My grandmother had two older brothers named Jim and George. The story goes that Jim sold a pig to George that died three days later. George was convinced that he’d been had so he demanded his money back. Jim was offended he’d been called a swindler by his own brother. The two of them exchanged words and settled on an agreement that if either of them set foot on the other one’s property, he’d get shot. 

After 30 years of silence, they broke their truce. It was at their own mother’s funeral. We were gathered around the graveside when all of a sudden George walks over to Jim and puts a hand on his shoulder. Jim looks up, sees it’s George, nods his head. It wasn’t much, but all of us there looked on in amazement. The sight of George’s hand resting peacefully on Jim’s shoulder was the sign of reconciliation we’d all worked and prayed for for so many years.

Reconciliation is a gift of God. In Christ, our relationship to God has been restored. As we accept this gift, our outlook on each other dramatically changes. The barriers we have used to hide from God and each other are broken down. We all have these barriers. They may be more subtle or complex than the barrier of a dead pig, but they’re just as isolating. We may use politics, education, even religion to draw the dividing lines, the effect is all the same. 

The good news is that in Christ, our relationships are restored. Our barriers are broken down. We are given a fresh outlook. As we accept the gospel, we no longer judge others according to externals. No longer according to what we see, but according to what Christ sees in us.

I had the opportunity to work for a year at an institution for persons with developmental disabilities. These persons were classified as “severely” and “profoundly” retarded. Few could walk. Even fewer could speak more than a couple words. Most had physical impairments, what some would call “deformities.” I saw visitors come and go, obviously affected by the sight of these persons rocking in a wheelchair, unable to speak. I saw a number of visitors leave with tears in their eyes, telling me, “I don’t know how you work here. It just tears me up.”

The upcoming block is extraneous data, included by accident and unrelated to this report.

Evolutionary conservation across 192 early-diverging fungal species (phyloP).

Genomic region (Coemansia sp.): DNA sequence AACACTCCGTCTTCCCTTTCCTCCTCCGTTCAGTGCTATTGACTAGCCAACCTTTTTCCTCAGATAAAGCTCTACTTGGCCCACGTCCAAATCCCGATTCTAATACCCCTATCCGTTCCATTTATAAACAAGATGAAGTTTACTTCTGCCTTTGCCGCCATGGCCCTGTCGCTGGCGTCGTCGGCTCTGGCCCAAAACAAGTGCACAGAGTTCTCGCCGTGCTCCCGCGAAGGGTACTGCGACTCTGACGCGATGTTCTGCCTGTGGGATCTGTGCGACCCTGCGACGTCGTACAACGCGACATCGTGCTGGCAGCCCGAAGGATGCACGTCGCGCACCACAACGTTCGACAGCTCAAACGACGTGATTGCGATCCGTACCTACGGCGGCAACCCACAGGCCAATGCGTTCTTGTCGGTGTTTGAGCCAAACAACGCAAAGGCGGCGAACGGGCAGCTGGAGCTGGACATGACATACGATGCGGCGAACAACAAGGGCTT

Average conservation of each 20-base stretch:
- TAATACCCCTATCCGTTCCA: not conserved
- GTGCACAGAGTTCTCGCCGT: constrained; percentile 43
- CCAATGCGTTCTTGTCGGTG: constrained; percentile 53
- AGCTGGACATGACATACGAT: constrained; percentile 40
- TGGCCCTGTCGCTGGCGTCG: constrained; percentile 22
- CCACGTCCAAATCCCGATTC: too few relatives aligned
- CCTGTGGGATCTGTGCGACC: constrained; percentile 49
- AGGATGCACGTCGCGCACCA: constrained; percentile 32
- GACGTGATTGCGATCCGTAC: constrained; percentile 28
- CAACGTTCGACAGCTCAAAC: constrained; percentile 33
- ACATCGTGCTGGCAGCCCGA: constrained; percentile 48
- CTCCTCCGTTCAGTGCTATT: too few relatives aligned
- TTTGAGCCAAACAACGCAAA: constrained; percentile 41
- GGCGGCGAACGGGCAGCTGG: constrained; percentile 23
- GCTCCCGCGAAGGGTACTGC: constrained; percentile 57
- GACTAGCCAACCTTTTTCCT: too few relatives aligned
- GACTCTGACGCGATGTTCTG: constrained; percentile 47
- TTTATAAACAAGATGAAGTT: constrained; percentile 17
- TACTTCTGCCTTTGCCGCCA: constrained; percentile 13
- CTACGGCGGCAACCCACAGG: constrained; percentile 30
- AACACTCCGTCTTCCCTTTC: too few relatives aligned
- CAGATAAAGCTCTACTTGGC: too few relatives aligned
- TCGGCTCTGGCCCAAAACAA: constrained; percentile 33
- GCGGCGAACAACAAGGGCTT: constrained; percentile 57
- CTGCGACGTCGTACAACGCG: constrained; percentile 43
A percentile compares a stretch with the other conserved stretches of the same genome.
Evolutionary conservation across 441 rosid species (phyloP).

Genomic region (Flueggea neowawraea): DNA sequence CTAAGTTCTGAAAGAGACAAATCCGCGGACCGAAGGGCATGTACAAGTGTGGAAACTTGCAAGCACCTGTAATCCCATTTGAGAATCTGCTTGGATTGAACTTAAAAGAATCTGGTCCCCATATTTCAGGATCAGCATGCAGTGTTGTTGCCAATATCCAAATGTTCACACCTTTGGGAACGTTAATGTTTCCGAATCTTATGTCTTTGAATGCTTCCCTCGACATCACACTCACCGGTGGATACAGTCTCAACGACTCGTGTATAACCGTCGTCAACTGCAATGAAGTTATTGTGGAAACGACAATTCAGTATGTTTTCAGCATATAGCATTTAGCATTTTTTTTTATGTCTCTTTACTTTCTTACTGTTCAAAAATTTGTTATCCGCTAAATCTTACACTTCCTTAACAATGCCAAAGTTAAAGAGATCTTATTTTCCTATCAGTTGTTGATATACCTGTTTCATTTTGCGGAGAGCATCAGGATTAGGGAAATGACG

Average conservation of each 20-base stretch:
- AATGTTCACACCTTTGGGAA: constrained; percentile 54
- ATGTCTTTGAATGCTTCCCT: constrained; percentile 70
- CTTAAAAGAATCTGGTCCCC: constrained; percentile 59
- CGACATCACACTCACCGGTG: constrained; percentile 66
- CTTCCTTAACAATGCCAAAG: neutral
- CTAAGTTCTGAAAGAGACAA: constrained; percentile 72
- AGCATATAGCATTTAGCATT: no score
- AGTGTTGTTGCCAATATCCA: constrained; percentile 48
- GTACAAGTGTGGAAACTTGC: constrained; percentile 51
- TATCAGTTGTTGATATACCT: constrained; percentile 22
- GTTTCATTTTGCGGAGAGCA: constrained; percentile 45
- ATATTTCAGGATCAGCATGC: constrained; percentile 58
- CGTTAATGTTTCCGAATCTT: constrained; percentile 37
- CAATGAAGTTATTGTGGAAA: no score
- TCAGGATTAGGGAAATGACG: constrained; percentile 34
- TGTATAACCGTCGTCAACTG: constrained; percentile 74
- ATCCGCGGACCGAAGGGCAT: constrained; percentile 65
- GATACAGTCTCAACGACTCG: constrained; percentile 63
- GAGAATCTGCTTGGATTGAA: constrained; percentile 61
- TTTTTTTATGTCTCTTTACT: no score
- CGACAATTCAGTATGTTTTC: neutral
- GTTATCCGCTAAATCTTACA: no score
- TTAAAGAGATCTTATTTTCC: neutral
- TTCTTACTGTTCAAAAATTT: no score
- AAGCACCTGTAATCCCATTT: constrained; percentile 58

I saw something quite different from the staff, however. These people had learned to work daily with handicapped not because they shut out a part of themselves, not because they shut off feelings of sadness, but because they saw things differently. They had been given a new perspective and could see beyond the handicaps, the barriers which prevent most of us from truly sharing ourselves with a person so different from us. They no longer judged from “a human point of view,” but shared the joy of restored relations with persons we would normally shut out. Reconciliation is a gift to be shared.

Paul had deep affection for the faith community at Corinth. We see the special role the Corinthians believers share in the ministry of the gospel. Paul’s words are both uplifting and challenging. “We are ambassadors for Christ.” “God has entrusted us with the message of reconciliation.” Paul encourages the believers with words which also set forth their special responsibilities as followers of Christ. Paul here confronts the community not by telling them what to do, but by reminding them who they are – ambassadors of Christ.

There is a great need for reconciliation, both within the Church and around the world. Between individuals, communities, and nations. Awhile back I saw a photograph of survivors of an earthquake in Armenia. They were standing among the ruins. A mother with her baby. A young boy. An old man. It was a great tragedy and what struck me about the photograph was how each person seemed to be lost in the depth of personal tragedy. Their eyes did not meet. Each stood alone in pain.

In Christ, we are called out of isolation to proclaim the hope of restored relations. We are called out of hiding to face the divisions which separate us from each other. We are called out to proclaim that nothing can separate us from the love of God. That in Christ, God descended to the depths of personal tragedy to lift us to new heights of reconciliation. We are not alone.